[Updated 6/17/14 from earlier postings since 6/13/14]
[Corrected 6/18/14, 6/23/14]
The on-time budget bill sent to Governor Brown on Sunday, June 15 contains a deal for use of cap-and-trade proceeds with the high-speed rail funding the Governor wanted and more housing and sustainability money than there might have been.
If Brown signs the budget as is, the "Affordable Housing and Sustainable Communities" program will get about $130 million in the 2014-15 fiscal year, out of a total pot of $872 million in cap and trade revenue. Then in future fiscal years starting with 2015-16, the same category will receive 20% a year of the cap and trade proceeds as one of several continuous appropriations. Half of the 20% must go to affordable housing projects designed to reduce greenhouse gases -- or at least, that's stated for the years from 2015-2016 onward.
That result exceeds the $100 million for "transit oriented development grants" proposed by the Governor last winter (see http://bit.ly/1pbs4vt) but is a compromise from earlier legislative proposals that had called for as much as $400 million or 40% of cap-and-trade to fund a combination of transit, affordable housing and sustainability projects.
Bill Higgins of the California Association of Councils of Government (CALCOG) linked the results to the work of outgoing Senate President Pro Tem Darrell Steinberg, D-Sacramento. Higgins wrote on June 13: "Sustainable Communities and SB 375 related funding is the only thing to come out of the investment plan with the same commitment to ongoing funding as High Speed Rail. That is pretty significant. That is a direct result of Senator Steinberg's effort and leadership."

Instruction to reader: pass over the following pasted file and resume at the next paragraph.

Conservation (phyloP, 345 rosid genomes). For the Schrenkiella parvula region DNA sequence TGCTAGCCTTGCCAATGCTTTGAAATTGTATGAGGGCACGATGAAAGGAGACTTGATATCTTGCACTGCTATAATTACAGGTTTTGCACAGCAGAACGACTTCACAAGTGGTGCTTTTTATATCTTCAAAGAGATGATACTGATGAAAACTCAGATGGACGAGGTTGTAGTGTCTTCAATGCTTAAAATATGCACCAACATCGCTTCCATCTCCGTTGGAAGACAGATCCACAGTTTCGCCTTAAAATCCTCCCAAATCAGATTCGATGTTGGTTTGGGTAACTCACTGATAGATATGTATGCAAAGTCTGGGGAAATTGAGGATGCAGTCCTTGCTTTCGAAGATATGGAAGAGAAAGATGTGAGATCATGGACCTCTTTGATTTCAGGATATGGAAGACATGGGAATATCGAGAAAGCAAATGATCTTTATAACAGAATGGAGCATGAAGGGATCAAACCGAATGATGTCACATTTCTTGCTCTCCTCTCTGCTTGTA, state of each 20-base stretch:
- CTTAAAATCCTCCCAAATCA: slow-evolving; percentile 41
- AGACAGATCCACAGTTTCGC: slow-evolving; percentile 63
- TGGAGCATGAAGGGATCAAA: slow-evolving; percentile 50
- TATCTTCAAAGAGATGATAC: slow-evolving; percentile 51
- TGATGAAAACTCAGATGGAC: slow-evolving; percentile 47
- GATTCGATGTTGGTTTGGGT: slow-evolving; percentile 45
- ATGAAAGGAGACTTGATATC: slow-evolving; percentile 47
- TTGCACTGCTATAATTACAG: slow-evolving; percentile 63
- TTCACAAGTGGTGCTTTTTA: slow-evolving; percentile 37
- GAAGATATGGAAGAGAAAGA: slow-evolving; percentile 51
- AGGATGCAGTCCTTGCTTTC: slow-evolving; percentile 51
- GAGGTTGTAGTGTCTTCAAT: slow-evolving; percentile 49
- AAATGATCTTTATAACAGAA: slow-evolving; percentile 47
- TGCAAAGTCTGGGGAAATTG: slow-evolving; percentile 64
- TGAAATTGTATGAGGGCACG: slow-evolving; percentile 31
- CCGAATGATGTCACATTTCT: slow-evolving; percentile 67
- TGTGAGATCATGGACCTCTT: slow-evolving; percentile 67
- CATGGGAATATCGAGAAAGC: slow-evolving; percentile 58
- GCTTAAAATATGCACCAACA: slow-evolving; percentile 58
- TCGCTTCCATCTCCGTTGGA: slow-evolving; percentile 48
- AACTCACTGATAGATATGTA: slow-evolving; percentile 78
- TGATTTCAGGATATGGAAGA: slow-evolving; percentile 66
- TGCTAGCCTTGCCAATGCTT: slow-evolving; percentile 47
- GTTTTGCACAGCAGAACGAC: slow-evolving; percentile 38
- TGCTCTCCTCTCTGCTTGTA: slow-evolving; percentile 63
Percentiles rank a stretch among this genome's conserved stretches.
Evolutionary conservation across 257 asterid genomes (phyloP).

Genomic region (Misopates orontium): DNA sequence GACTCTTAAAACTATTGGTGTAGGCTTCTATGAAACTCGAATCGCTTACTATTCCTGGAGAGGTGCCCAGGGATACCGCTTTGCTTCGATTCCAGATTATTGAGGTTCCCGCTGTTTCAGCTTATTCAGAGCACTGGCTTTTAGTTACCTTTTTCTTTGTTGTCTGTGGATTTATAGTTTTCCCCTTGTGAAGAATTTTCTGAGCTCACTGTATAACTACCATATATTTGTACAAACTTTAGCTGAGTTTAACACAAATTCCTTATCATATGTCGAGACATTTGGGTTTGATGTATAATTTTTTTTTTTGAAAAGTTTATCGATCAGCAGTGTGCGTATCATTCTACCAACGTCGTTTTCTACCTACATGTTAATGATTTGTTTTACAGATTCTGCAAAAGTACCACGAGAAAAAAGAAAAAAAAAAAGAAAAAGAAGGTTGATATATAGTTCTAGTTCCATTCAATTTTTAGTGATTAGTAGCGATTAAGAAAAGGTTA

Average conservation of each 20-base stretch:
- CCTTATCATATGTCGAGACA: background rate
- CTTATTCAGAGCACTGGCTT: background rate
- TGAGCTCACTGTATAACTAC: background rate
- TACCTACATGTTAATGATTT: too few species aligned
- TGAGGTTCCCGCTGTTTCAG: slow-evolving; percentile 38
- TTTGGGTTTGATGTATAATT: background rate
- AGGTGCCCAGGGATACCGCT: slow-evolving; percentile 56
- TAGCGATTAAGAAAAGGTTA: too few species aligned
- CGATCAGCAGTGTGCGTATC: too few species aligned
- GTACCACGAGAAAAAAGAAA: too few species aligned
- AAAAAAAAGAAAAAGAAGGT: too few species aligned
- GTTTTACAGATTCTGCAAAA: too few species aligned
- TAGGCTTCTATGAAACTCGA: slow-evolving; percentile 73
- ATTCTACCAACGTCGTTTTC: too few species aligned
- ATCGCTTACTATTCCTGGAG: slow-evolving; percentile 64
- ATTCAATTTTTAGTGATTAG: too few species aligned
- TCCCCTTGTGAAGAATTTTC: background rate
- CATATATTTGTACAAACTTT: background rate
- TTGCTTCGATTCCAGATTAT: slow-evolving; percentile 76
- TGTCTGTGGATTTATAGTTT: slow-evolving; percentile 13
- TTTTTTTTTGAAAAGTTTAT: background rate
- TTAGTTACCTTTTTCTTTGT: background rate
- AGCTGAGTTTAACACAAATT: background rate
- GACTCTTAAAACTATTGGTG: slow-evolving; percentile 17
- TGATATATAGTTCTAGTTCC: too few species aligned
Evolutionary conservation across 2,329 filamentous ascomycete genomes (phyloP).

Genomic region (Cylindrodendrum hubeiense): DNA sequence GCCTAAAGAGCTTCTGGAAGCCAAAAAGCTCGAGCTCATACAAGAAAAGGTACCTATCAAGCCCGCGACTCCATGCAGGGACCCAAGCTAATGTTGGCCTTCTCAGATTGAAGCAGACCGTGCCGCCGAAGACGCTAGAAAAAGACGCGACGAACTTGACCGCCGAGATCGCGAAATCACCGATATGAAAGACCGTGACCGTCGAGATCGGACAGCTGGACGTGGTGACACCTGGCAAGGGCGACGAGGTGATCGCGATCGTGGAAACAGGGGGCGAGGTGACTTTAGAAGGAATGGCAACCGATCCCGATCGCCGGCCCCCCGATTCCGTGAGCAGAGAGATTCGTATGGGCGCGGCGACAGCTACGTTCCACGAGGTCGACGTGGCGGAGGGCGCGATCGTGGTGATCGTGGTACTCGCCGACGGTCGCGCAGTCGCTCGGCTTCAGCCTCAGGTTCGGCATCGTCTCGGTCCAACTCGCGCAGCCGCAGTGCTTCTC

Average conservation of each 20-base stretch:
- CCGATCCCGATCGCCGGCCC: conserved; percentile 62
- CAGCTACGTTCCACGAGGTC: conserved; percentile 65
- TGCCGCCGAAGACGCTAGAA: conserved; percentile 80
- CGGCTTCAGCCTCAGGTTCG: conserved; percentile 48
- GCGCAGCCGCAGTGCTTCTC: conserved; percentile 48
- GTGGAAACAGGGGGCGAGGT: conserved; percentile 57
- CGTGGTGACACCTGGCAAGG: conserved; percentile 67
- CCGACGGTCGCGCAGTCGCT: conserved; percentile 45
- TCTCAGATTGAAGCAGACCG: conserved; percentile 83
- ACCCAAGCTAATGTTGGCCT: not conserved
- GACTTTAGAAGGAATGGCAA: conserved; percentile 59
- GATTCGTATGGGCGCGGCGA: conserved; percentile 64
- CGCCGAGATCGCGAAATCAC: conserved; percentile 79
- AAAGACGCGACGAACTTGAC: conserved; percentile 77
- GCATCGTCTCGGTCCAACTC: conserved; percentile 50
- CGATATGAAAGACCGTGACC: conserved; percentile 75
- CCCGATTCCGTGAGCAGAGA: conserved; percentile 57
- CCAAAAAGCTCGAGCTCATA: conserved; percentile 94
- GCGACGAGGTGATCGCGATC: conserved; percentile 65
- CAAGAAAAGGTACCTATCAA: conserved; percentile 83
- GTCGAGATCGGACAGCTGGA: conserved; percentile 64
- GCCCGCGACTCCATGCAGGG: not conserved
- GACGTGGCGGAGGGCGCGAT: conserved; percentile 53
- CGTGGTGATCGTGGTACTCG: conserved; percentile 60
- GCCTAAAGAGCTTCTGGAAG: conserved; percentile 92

The cap-and-trade budget deal figures appeared first in a Budget Conference Committee handout late June 12, then were repeated in the Assembly floor report at http://ow.ly/y2kOL. The floor report said, "In addition, when the $400 million General Fund Loan from the Cap and Trade fund is repaid, these funds are dedicated to High Speed Rail."
Despite Republican opposition to the high-speed rail portion, the same numbers held almost completely steady through the budget negotiations on the completion deadline day, Sunday, June 15. Reportedly, though, Sen. Kevin DeLeon (who has since been elected Senate President pro Tem to succeed Steinberg) publicly mentioned a plan to add "cleanup" language on high-speed rail during the coming week.
The figures for 2014-15 were lightly tweaked in the actual main 2014-15 appropriations bill, SB 852 (http://bit.ly/1q6vfpw), as shown by a glance at expenditures from the "Greenhouse Gas Reduction Fund". An expenditure for weatherization that was given in the floor report as $75 million was shaved to just over $70 million. The "$130 million" fund for "affordable housing and sustainable communities" shows an appropriation of $129,201,000. [Correction: the differences are in there after all: they're in separate appropriations out of the Greenhouse Gas Reduction Fund directly to the departments that will be managing the respective allocations.]
The continuous appropriations of cap-and-trade funds for future fiscal years passed as SB 862, (http://bit.ly/1py6fJT). That same bill adds two new members to the Strategic Growth Council, which is to administer the Affordable Housing and Sustainable Communities funds. The provisions call for one new member to be appointed by the Speaker of the Assembly and the other by the Senate Committee on Rules.